By Edwin D. McKee, Park Naturalist
LAST YEAR it was a robin with a peculiar white patch on its back, this year a robin with a broken wing. These are birds so marked that they have become known at Grand Canyon village. Everybody can recognize them. Everybody is interested in watching their movements from place to place and their activities from day to day. There is involved a personal element that does not exist in the study or observation of birds in general.
Soon we will be able to know much of the life history of nearly all our resident birds and something about the spring and fall visitors besides. We have started banding birds at Grand Canyon following the example set by the Museum of Northern Arizona at Flagstaff. Already, since October 16th, some 540 little numbered metal bands, supplied by the United States Biological Survey, have been placed on either the right or left legs of as many birds.
A series of four substations has been started in the Park to carry on the work of trapping and banding birds. Two are located among the pines at Grand Canyon village, one on top of the hill and the other part way down. A third substation is on the rim of Grand Canyon at Yavapai Point, a mile and a half east of the village, and the fourth is at Indian Gardens, over three thousand feet down in the Canyon. Plans are now being made to start still another station as soon as possible - this one to be on the North Rim.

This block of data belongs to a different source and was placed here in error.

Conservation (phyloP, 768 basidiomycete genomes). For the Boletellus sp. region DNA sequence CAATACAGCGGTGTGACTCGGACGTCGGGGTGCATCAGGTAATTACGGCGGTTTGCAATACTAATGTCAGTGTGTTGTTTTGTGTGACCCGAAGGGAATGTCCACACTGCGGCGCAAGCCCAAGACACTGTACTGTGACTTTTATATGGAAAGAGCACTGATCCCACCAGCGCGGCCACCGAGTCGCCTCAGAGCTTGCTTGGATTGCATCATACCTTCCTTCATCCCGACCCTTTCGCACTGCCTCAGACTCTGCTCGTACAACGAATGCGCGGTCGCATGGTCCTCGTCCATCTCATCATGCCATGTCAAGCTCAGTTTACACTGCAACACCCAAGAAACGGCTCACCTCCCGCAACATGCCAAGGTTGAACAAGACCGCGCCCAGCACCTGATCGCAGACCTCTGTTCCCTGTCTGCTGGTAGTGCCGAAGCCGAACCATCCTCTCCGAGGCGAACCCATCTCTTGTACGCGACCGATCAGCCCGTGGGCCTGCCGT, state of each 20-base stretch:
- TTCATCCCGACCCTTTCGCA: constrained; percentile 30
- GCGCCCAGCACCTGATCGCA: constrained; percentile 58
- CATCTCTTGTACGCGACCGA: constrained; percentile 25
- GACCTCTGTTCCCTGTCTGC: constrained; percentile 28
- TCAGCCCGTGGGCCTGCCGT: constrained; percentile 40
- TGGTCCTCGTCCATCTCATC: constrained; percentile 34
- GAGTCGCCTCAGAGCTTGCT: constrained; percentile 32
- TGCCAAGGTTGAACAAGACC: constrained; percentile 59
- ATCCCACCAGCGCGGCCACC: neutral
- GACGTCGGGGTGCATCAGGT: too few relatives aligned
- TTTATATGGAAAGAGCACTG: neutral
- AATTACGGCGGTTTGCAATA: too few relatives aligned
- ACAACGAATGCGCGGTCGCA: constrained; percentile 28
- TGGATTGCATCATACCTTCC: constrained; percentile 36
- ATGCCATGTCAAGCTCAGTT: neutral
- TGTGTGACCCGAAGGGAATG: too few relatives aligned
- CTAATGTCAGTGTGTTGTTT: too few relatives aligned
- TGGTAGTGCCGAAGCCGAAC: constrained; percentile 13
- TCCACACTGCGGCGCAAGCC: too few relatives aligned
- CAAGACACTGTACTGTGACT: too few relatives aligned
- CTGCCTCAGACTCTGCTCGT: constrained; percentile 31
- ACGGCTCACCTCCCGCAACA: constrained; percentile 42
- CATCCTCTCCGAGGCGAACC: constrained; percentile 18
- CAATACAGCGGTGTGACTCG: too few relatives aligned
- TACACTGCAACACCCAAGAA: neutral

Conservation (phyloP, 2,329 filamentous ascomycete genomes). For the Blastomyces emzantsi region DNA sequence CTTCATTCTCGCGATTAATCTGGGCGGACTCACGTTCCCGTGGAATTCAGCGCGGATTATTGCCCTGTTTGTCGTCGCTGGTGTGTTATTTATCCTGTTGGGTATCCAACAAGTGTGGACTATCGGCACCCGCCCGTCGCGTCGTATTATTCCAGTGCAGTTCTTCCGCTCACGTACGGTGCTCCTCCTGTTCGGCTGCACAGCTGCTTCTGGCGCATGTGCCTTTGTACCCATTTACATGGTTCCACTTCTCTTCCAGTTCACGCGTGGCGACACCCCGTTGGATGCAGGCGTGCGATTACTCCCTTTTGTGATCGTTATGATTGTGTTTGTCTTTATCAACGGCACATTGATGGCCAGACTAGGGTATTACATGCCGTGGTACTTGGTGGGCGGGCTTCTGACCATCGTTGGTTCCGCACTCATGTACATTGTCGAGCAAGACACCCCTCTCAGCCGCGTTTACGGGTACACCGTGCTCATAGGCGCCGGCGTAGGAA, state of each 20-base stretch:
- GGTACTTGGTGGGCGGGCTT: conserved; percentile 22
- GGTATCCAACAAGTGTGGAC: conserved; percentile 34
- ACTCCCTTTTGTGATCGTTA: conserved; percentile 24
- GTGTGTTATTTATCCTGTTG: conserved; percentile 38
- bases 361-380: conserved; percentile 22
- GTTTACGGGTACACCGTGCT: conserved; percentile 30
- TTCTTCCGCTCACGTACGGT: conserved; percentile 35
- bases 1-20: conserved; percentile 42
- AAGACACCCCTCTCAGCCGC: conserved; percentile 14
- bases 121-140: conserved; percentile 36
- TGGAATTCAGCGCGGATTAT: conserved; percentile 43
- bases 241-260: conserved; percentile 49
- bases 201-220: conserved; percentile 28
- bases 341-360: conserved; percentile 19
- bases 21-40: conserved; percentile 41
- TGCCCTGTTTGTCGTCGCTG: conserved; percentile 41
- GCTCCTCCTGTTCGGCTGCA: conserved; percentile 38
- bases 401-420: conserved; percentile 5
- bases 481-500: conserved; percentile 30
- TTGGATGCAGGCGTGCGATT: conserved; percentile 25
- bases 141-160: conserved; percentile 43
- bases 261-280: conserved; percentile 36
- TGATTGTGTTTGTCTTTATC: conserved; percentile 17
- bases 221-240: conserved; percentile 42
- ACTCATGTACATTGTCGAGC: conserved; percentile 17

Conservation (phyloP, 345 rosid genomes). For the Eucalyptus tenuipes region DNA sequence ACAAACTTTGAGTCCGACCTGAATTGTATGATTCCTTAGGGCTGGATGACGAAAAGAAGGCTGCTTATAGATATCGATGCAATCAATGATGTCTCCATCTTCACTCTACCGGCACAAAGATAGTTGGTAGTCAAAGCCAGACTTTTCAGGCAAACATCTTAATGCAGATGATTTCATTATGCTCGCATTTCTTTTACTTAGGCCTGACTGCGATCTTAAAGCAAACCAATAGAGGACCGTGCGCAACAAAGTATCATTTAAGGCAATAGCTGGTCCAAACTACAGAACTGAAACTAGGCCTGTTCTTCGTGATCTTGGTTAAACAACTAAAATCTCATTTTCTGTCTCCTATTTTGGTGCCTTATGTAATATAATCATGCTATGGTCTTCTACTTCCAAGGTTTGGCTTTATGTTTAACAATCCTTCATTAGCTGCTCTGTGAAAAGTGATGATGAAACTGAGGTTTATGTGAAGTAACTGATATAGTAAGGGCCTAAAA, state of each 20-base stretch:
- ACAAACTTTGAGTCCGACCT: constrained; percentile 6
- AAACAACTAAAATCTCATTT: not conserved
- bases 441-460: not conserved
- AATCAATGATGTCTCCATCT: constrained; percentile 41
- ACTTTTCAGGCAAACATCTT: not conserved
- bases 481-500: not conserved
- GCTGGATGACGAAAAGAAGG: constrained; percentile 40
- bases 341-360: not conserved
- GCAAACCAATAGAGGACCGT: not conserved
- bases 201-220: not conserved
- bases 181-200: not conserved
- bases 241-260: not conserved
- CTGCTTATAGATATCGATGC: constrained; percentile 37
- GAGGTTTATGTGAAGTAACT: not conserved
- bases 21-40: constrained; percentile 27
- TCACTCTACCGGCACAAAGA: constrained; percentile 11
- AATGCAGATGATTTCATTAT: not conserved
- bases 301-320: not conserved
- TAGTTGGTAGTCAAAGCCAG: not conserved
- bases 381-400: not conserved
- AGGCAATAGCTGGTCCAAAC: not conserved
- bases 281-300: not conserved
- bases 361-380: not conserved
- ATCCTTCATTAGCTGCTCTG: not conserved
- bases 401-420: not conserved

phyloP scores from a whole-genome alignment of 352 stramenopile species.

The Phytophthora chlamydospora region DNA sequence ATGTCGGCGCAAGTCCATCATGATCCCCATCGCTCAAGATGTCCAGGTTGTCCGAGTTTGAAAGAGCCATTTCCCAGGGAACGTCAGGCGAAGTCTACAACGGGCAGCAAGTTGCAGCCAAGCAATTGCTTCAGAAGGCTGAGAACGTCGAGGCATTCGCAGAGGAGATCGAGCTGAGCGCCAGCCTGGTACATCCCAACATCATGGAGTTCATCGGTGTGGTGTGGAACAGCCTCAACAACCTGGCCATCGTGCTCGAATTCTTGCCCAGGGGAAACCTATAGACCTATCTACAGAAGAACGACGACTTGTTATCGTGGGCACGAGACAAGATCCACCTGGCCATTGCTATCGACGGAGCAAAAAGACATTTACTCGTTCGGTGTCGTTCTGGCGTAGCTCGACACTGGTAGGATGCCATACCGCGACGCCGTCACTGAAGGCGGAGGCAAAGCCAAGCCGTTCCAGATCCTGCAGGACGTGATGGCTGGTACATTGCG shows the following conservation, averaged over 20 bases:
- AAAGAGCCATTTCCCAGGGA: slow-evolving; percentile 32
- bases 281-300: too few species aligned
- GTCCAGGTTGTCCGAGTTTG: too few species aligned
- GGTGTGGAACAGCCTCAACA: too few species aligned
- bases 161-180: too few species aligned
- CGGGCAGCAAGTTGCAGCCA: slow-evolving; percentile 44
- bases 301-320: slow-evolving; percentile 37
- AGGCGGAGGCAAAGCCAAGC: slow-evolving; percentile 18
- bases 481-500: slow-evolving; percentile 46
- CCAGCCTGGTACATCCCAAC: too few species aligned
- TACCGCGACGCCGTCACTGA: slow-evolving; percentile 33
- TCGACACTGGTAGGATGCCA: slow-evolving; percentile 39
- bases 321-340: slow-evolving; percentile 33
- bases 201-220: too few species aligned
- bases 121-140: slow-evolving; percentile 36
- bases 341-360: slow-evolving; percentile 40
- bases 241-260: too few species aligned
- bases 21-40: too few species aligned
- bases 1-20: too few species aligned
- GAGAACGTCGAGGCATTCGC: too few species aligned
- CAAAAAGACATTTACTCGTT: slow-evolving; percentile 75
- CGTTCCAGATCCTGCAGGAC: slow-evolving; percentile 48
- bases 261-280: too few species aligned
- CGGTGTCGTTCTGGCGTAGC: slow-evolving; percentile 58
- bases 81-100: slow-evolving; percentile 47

Most of the birds that have been banded so far have been caught in small, two compartment, drop-door traps of the type illustrated, however, one large Government Sparrow Trap with a funnel shaped entrance has lately been put into use. At each of the substations individual problems concerning the trapping have come up and part of the interest has been in solving these. Sometimes it is the matter of a good location for particular kinds of birds, sometimes it is the type of bait. The writer can scarcely attempt to go into the many and varied problems at this time.
To date eleven species of birds (see list page 123) have been inveigled into our traps by one method or another. I say "inveigled" with reservations, however, since certain individuals such as Chickadee c-119759 at Yavapai and several of the Pigmy Nuthatches at the village can scarcely be kept out.
Many of the birds "repeat" one or more times so that gradually information concerning the various individuals is being accumulated. It is too early yet to draw any conclusions from these data, however, their value is apparent, frequently birds banded at one of the village substations reappear at the other. Also one Red-backed Junco banded at Yavapai was retaken two months later at the village, while one Shufeldt Junco of the town arrived at the Yavapai suburb some three days after having been banded.
All of the bluebirds, the cedar waxwings, and the robin have been caught in traps set over water which is a great attraction in this semi-arid region. The juncos were caught with cracked corn and the rest of the birds with pinyon nuts. Probably the most noteworthy captures to date have been the Pigmy Nuthatches - 73 in number. According to the Biological Survey report only four of this species were banded all last year and a total of only 47 since the beginning of 1924.
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